published: June, 12th 2017
Market Update – June 12, 2017
I thought I would send out a quick market update given the price action on Friday, where we saw technology stocks sell off fairly aggressively while financials rallied. The price action in tech has carried over to Asia and Europe and has been a continued modest headwind to market futures. The drivers of this on the financials side are primarily policy related as Friday’s bank regulatory outcomes (passage of the Choice Act in the House, release of slight regulatory concessions by Treasury) and slightly better odds of corporate tax reform have been a bullish signal for that sector. Meanwhile, the 10 year treasury climbing back into the 2.20% range is helping sentiment for the financials given the importance of the shape of the yield curve to their business model. Also, on the tech front, please keep in mind that we have seen that space rally pretty aggressively, and so from a technical standpoint there may be some room for some consolidation of gains.
The Fed will vote on a rate increase later this week, and it is widely expected that they will raise interest rates by another quarter percent (84% odds according to the futures curves). What will be more interesting is the shape of the dot plot, and any commentary they give on how and when they will begin to reduce the size of their balance sheet. On the former, keep in mind that recent economic data on both employment and inflation has been a little weaker than expected, which is lowering the chance for four rate hikes this year. On the latter, speculation is pretty wide as to the timing and structure of a balance sheet reduction – JP Morgan is looking for a December start while Goldman Sachs is thinking September. Regardless of when they choose to start contracting the balance sheet, they will do so by simply not reinvesting proceeds as bonds they hold mature. This could put additional pressure on the fixed income market (could push interest rates higher), although my sense is that the fed wouldn’t mind seeing the 10 year a little higher than we are today.
A lot has been written about the collapse of volatility in the market given that the VIX is now below 10. While some of the best work that I’ve seen on the topic discusses some structural reasons for the decline (such as the rise of passive investing and the relative lack of leverage in the market / abundance of cash on the sidelines), I believe that the vast majority of the reason for the recent decline has been a real lack of any type of economic volatility over the past 12 months. By almost any measure, the level of “surprises” in the economic data has been exceptionally low, and we’ve seen growing Gross Domestic Product / earnings / wages / inflation on a macro level which are all conducive to positive stock market returns. This is true globally. The risks to the market have primarily been geopolitical, and those shocks and concerns have been largely swept aside in the face of the positive macro picture. That’s a long winded way of saying that I do not believe that volatility is dead, but rather it’s “sleeping” until we start to get a shake up in the economic picture.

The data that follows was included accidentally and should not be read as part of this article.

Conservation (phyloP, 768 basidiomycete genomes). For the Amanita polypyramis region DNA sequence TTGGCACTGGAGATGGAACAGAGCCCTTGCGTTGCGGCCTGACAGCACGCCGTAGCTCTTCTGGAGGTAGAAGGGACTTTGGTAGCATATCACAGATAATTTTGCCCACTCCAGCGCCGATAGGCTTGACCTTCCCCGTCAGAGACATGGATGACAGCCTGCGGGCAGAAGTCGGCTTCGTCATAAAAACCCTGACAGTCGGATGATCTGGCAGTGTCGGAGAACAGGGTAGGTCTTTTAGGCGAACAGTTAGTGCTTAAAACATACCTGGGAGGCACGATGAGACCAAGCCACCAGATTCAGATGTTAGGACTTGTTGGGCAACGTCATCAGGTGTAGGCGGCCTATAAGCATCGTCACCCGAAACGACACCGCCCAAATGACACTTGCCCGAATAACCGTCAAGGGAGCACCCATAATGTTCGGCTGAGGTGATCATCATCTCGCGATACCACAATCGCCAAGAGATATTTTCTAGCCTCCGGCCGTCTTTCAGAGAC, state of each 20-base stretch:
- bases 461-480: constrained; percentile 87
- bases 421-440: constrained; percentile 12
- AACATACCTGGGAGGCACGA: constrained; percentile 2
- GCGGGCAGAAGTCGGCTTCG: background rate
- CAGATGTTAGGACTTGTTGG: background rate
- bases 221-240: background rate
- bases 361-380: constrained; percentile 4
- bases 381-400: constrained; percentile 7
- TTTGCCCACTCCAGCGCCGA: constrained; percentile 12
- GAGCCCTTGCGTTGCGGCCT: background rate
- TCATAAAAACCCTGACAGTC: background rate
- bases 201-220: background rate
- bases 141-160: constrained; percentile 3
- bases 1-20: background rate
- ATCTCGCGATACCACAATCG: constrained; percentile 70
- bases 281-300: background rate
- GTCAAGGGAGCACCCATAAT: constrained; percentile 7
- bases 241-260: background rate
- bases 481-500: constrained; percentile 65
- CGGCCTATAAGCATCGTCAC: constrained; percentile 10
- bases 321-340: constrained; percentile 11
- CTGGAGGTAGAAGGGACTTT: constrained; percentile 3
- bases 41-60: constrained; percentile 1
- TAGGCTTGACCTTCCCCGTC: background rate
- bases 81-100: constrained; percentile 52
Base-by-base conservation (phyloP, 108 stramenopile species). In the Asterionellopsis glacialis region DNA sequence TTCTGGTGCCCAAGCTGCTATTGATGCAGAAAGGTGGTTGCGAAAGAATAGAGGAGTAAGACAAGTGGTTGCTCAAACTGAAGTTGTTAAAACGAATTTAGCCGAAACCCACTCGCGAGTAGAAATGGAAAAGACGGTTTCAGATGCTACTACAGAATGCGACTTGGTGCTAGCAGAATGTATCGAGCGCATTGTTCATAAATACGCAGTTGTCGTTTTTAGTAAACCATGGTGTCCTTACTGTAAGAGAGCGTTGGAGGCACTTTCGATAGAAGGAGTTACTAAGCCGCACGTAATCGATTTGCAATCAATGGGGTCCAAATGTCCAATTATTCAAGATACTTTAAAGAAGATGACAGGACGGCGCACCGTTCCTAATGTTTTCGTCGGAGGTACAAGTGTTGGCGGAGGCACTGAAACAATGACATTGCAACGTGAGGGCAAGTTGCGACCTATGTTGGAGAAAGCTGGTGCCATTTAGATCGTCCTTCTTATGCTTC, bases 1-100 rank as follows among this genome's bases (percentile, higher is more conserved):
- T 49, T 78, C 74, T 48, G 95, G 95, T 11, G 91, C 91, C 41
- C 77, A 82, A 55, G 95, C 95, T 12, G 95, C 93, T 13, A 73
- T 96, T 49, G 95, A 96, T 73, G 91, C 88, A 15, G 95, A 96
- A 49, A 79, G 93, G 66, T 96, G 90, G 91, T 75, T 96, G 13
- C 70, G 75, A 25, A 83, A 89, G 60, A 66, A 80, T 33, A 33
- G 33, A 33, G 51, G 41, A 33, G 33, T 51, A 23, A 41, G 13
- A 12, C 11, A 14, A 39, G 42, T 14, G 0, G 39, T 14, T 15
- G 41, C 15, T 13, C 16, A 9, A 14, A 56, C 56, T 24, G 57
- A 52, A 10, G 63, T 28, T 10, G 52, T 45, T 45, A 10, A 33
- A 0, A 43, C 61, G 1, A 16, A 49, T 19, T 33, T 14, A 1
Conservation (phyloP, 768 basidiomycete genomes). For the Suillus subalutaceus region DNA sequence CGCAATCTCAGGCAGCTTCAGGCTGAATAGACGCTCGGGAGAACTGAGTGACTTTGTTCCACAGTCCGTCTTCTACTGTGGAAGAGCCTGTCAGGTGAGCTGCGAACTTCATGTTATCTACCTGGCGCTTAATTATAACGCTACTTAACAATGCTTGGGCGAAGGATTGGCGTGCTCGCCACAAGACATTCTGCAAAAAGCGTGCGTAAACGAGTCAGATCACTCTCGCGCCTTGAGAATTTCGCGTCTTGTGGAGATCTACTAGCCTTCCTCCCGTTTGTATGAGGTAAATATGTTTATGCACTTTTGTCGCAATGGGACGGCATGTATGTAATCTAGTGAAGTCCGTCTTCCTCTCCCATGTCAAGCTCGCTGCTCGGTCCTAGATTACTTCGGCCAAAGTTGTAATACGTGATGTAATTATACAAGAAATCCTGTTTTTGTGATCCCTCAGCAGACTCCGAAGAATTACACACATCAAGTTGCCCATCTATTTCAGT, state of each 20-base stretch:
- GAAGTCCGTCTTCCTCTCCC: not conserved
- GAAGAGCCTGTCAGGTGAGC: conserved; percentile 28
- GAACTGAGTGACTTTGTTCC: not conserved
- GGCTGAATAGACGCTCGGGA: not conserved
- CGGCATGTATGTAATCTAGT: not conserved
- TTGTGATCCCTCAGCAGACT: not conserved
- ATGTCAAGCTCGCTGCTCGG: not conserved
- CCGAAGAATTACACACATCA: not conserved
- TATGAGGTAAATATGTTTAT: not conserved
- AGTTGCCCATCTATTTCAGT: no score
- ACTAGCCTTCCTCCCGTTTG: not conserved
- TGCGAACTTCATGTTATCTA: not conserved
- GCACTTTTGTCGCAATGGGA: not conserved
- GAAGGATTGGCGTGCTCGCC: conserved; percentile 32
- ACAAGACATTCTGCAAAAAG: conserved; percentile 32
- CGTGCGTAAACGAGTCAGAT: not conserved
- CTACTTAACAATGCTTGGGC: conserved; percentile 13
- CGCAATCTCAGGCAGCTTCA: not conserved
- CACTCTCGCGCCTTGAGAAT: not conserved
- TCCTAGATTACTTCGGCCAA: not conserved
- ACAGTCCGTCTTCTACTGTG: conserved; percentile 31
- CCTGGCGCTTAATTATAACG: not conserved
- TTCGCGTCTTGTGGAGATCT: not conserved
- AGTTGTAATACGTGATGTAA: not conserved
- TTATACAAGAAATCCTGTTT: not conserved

As a practical matter, I would note that since volatility has been so low for so long, many of the risk scoring software platforms are showing incredibly low downside tolerance numbers for what have been more traditionally volatile asset classes. This is particularly true for leveraged loans and high yield. We plan to add some risk to our income sleeves to compensate, as many of the income models are now testing out at 300-400bps* below their target levels, however I am hesitant to bring them up fully to the targets as I believe the volatility levels that are being measured are unusually depressed (for the reasons I outlined above). If you are building / scoring your own models with high yield income exposure, I would encourage you to think about the volatility over a longer time frame versus just the past twelve months.
Have a great week!!
Rick Wedell is neither affiliated with nor endorsed by LPL Financial.
*Basis points. One basis point is equal to 1/100th of 1%, or 0.01%
The CBOE Volatility Index® (VIX®) is meant to be forward looking, showing the market's expectation of 30-day volatility in either direction, and is considered by many to be a barometer of investor sentiment and market volatility, commonly referred to as “Investor Fear Gauge”. Because of their narrow focus, sector investing will be subject to greater volatility than investing more broadly across many sectors and companies.
The opinions voiced in this material are for general information only and are not intended to provide specific advice or recommendations for any individual. All performance referenced is historical and is no guarantee of future results. All indices are unmanaged and may not be invested into directly. No strategy assures success or protects against loss. Investing involves risk including loss of principal.